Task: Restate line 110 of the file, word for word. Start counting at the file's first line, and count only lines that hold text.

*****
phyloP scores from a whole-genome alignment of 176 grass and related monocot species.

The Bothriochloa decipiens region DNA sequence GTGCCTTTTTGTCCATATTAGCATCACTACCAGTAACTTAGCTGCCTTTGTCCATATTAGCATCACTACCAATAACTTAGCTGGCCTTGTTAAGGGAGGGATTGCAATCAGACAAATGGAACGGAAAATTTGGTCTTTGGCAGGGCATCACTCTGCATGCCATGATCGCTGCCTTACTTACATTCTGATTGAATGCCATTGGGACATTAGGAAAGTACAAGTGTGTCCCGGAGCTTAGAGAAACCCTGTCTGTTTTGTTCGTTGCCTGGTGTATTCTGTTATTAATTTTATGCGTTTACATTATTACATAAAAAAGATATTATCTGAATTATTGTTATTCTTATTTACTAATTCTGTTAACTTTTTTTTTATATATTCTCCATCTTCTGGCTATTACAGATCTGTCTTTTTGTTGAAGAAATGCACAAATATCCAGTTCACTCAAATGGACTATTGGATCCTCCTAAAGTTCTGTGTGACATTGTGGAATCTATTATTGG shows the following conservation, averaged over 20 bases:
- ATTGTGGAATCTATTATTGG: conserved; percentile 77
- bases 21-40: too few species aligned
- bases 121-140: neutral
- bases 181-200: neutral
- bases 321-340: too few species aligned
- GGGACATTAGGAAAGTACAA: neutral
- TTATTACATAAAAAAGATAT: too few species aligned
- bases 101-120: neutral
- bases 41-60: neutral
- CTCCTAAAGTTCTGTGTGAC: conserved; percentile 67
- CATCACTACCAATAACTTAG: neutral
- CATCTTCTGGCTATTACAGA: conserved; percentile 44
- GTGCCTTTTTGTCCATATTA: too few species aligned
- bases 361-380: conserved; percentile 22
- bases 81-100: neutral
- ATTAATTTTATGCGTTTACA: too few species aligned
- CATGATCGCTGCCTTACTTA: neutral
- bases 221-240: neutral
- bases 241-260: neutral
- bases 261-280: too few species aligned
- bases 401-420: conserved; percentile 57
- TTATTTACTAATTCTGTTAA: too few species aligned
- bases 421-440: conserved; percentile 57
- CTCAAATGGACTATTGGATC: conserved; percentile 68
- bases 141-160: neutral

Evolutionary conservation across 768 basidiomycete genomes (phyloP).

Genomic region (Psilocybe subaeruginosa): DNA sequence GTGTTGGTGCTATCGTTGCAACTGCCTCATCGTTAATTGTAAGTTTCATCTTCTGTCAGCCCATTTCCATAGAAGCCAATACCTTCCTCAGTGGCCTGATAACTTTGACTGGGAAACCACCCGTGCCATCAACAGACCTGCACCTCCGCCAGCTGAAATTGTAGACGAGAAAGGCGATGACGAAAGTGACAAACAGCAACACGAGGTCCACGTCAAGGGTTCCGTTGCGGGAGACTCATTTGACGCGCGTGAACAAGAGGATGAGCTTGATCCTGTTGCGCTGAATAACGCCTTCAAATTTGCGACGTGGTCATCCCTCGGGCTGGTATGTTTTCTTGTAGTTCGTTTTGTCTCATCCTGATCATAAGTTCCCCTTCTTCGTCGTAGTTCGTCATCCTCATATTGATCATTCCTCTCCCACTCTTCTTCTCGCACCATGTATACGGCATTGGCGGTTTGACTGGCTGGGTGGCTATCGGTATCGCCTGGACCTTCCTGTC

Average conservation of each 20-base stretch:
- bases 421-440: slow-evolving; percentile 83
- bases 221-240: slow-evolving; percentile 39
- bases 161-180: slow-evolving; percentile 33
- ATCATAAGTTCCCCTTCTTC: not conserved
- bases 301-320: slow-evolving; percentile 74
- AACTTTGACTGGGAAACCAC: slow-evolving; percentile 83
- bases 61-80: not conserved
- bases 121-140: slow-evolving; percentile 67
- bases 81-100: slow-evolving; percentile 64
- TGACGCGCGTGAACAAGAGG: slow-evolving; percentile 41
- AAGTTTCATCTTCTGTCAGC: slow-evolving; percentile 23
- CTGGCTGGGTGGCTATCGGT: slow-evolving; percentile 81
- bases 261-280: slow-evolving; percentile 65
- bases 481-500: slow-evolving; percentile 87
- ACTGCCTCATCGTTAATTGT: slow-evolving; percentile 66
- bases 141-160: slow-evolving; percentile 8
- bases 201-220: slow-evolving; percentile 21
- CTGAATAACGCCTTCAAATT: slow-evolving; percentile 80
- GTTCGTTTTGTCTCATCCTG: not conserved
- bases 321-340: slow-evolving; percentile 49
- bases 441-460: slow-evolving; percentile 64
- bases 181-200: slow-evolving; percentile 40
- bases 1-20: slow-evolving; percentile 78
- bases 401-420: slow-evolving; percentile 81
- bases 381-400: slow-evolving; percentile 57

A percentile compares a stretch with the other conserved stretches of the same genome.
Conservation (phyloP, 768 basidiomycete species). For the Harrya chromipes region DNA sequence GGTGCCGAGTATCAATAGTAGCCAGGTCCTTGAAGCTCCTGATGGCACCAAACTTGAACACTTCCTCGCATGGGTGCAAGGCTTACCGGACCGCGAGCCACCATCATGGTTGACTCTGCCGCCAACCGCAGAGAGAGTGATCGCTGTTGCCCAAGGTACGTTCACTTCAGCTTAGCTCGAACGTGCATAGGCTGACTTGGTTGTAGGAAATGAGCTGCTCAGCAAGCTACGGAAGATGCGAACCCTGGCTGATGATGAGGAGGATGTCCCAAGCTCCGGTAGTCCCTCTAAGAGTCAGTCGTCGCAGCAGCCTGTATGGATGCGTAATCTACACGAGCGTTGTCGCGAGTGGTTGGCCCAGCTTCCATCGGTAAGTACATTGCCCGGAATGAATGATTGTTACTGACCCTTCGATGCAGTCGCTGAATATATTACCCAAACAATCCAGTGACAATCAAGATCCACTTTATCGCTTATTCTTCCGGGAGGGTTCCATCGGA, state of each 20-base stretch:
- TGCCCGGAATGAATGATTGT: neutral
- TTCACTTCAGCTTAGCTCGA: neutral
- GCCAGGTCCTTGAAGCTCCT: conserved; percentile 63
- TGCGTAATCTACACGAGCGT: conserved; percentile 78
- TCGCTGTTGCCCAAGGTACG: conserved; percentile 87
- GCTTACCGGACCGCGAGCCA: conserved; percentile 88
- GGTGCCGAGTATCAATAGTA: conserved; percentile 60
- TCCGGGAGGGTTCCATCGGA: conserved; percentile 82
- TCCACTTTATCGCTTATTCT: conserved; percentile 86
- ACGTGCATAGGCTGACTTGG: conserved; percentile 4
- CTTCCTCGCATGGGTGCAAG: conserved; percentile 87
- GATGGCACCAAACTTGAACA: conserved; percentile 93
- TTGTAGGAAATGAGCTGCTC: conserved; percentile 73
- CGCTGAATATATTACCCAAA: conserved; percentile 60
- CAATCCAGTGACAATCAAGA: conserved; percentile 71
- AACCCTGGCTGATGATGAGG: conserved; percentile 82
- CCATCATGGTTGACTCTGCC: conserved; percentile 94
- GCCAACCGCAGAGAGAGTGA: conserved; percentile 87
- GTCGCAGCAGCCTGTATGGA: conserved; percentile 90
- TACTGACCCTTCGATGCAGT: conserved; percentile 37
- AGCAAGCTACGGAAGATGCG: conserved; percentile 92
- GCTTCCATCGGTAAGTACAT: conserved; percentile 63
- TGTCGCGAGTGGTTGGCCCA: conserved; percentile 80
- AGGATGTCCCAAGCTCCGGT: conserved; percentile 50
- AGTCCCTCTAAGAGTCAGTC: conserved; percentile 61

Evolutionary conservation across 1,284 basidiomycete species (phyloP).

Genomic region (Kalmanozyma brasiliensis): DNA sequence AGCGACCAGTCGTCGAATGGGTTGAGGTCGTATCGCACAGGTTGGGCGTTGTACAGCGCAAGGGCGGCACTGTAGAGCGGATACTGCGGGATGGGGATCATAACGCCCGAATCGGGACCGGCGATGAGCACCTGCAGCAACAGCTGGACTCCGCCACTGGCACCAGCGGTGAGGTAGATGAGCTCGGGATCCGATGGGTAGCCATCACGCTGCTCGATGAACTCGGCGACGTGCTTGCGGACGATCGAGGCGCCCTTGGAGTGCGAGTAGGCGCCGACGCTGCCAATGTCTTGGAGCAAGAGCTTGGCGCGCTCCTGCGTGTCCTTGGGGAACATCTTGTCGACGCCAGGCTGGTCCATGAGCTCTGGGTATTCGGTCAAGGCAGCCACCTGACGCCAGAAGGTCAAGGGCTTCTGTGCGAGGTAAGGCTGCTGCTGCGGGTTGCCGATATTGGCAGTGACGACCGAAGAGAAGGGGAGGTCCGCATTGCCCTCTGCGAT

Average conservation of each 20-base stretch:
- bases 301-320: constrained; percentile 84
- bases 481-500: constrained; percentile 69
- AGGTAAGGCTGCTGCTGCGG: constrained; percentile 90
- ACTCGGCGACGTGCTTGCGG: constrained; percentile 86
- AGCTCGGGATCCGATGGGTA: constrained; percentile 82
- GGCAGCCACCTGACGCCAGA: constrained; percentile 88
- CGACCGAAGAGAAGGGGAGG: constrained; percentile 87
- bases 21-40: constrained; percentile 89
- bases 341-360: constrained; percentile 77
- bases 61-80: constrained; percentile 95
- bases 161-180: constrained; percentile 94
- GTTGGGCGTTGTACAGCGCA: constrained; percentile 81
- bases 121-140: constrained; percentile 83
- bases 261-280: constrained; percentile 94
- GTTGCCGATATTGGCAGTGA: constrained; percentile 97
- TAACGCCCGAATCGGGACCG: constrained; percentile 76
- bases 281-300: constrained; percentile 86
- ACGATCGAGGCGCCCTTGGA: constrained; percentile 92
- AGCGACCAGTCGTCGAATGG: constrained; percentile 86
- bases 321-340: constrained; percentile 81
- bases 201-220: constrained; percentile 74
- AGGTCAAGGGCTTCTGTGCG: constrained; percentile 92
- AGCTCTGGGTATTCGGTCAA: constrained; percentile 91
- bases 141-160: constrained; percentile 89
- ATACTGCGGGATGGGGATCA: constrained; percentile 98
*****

- ATACTGCGGGATGGGGATCA: constrained; percentile 98